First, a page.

JetBlue Airways said its Third quarter 2020 revenue declined 76% year over year as a result of the impact of COVID-19.
The New York based airline said its daily cash burn hover around $4 million to $6 million in the fourth quarter after it burned over $6.1 million per day which was better than it had forecast.
“In the third quarter, our revenue declined 76% year over year, a welcome improvement compared to our initial expectation. We saw a modest, sequential improvement in August and September demand as new case counts decreased, and quarantine restrictions in some states were eased. Our Northeast geography continues to be disproportionately impacted, though we believe it will undoubtedly rebound as it always has with past challenges,” said Joanna Geraghty, JetBlue’s President and Chief Operating Officer.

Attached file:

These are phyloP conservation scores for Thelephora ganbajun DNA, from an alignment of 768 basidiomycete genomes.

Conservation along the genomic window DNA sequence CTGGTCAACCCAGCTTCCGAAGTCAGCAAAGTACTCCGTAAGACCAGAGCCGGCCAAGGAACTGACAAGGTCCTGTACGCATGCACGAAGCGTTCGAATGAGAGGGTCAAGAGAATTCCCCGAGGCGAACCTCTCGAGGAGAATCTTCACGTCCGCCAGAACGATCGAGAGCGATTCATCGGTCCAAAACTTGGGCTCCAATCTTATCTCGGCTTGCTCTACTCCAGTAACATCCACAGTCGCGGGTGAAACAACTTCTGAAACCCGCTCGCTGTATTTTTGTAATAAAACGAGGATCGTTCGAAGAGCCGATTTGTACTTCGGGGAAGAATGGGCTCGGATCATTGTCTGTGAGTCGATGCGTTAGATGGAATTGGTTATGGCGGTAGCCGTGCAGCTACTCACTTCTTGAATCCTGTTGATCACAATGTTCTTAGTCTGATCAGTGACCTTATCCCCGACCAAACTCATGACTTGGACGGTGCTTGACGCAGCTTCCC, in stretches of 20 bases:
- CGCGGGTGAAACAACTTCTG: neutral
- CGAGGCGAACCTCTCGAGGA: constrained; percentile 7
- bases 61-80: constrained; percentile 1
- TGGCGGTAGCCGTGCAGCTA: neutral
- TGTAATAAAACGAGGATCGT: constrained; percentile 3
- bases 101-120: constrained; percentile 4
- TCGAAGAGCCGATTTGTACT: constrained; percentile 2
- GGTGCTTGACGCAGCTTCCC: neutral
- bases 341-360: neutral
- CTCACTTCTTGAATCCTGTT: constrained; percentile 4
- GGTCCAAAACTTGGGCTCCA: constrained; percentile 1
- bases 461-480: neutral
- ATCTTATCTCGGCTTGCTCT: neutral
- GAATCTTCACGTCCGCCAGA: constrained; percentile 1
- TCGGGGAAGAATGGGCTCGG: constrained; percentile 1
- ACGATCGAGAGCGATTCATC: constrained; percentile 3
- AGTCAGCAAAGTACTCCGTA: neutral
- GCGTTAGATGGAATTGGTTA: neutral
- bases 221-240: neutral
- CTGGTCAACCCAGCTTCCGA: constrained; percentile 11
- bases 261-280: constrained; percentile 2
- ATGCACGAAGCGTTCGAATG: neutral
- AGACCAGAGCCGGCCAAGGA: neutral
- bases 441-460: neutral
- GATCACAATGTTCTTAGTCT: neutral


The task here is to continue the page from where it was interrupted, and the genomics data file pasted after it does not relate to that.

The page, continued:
“Our planning assumption for the fourth quarter is a revenue decline of approximately 65% year over year. Although there still quite a lot of uncertainty about the evolution of the coronavirus, we are starting to see the booking curve extend slightly into the upcoming Thanksgiving and December holiday travel period, and we are encouraged by Customers responding positively to our promotional activity including an early holiday sale in late September. For the fourth quarter, our current planning assumption is for capacity to decline approximately 45% year over year, given our current expectations for improved bookings.”
“Our average daily cash burn for the third quarter was $6.1 million dollars, ahead of the $7 to $9 million dollar range we anticipated 3 months ago. This was the result of a modest improvement in demand, beginning in August, variable cost savings achieved through a balanced approach to capacity, and the many actions we took to minimize fixed costs across our business. For the fourth quarter, we estimate our daily cash burn to be between $4 and $6 million dollars,” said Steve Priest, JetBlue’s Chief Financial Officer.
“Earlier this month, we reached a second negotiated agreement with Airbus to defer additional aircraft and associated capital expenditure over the next few years. Since the beginning of the crisis we have reduced aircraft and non-aircraft CAPEX by approximately $2 billion dollars between 2020 and 2022.